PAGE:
“Social-emotional development is a child’s ability to understand the feelings of others, control their own feelings and behaviors, and get along with peers (Songer, 2001)”.
“It includes self-awareness, control of impulsivity, working cooperatively, and caring about oneself and others (Maurice, 1997)”.
When a child learn about oneself, being able to accept oneself, at the same time being able accept and appreciate other people as they are, he will then learn to respect himself and others around him.
The goals of promoting social-emotional learning(competencies) is to enable a child to:
- handle emotions well
- relax and focus on learning
- avoid negative behaviors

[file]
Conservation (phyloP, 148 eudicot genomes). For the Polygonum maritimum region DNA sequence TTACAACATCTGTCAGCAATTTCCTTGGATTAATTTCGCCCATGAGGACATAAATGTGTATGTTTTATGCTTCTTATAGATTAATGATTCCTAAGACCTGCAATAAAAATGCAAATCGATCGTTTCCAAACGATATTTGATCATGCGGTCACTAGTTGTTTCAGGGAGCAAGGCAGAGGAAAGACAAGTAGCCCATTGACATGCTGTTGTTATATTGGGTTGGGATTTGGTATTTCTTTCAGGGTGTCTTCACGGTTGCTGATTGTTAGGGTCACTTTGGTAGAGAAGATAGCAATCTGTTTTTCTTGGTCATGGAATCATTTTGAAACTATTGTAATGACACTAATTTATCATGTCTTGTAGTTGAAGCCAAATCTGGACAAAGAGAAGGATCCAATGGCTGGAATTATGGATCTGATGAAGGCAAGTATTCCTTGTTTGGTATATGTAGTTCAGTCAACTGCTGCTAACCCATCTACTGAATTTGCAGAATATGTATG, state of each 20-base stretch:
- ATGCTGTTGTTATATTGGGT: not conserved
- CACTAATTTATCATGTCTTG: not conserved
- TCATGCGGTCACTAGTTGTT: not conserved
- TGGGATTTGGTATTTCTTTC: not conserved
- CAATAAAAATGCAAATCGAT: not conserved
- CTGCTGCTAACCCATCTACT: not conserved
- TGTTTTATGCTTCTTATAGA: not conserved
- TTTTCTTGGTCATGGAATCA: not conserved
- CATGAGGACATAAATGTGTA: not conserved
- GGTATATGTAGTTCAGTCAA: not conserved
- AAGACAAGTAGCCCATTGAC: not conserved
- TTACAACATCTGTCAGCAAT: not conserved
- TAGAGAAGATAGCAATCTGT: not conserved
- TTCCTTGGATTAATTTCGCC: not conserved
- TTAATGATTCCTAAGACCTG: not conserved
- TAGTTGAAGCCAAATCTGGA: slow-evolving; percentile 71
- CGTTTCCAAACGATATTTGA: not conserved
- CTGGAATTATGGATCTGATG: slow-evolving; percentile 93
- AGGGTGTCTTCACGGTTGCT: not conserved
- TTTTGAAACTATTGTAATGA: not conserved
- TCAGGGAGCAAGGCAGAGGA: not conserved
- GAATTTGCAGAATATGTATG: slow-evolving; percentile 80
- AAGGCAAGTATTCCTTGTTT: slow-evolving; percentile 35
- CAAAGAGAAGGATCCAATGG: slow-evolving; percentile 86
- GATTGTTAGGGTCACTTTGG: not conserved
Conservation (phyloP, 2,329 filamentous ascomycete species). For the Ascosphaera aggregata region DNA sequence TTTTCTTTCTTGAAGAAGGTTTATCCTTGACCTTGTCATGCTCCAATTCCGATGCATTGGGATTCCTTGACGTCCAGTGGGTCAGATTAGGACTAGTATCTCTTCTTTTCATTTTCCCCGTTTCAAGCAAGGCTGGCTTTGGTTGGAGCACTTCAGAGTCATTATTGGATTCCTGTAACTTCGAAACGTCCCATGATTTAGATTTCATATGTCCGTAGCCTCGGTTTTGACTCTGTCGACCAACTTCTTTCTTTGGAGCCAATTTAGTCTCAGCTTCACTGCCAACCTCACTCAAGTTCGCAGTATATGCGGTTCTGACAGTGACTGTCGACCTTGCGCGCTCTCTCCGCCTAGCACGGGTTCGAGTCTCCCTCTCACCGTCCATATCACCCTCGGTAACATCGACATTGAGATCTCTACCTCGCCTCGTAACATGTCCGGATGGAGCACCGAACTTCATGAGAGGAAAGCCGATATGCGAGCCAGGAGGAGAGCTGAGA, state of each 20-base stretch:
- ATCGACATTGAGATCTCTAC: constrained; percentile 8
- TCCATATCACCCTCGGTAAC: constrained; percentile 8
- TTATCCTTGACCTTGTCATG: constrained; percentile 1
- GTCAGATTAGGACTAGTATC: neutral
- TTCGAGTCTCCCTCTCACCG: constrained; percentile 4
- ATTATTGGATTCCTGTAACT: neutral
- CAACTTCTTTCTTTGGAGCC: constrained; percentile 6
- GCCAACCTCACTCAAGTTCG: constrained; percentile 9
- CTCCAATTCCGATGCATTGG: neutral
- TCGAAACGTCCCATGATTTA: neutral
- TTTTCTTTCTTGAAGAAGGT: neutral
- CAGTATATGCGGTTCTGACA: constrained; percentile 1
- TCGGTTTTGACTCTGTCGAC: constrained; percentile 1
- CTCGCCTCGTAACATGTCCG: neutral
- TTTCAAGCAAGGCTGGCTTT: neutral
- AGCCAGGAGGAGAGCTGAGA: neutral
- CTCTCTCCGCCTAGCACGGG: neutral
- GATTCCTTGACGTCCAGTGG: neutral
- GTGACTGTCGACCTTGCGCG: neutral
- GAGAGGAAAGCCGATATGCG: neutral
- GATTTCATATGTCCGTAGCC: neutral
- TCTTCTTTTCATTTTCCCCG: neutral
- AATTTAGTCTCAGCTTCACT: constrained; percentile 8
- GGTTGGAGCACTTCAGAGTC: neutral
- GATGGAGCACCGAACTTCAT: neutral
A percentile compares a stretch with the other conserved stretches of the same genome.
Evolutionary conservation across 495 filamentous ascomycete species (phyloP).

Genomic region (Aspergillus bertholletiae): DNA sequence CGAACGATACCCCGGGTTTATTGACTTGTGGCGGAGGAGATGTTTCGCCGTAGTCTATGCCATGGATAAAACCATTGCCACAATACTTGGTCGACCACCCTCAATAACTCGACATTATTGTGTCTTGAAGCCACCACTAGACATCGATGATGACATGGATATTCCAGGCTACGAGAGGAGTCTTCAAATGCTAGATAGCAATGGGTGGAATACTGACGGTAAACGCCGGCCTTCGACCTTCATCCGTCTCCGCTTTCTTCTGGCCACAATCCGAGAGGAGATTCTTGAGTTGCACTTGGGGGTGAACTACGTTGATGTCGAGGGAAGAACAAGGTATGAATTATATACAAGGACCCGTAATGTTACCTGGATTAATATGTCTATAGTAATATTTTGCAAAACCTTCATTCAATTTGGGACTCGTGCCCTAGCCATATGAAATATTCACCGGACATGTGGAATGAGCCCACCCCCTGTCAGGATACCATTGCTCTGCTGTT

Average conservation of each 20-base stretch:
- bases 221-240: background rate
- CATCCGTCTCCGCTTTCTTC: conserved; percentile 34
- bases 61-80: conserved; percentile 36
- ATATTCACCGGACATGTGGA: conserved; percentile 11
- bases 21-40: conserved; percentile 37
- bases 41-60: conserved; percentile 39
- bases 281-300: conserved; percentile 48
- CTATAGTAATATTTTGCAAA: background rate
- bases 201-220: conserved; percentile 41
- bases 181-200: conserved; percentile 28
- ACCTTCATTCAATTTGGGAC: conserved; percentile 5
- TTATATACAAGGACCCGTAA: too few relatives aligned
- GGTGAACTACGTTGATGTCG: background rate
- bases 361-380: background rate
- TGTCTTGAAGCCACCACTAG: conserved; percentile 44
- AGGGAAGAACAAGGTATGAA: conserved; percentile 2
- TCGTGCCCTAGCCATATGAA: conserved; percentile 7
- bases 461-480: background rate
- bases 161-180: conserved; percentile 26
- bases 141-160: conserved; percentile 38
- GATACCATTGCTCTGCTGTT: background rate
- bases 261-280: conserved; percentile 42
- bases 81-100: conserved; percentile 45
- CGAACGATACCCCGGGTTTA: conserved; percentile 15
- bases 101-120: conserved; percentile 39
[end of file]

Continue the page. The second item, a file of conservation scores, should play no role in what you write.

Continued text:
- make positive decisions
- solve problems cooperatively
- understand others
- practice empathy and caring.
It is an undeniable fact that young people, especially the children may not be able to manage their emotion like a matured adult. These are the consequences of lacking the social-emotional skills (Social and emotional learning, 2015):
- If a student cannot manage emotions properly, it is difficult for him or her to focus on learning.
- If a student does not empathize with others, he or she may act out in unhealthy and potentially harmful ways.
- If a student is unable to follow rules, he or she may detract from the healthy functioning of a classroom and/or school environment.
- If a student is unable to solve problems cooperatively, he or she may create conflict in the classroom, playground, or anywhere students congregate.
- If a student is unable to work well with others, this can create disharmony and undermine the collective learning environment.
- If a student is unable to act responsibly or respectfully, he or she may not build the healthy relationships necessary for school — and life — success.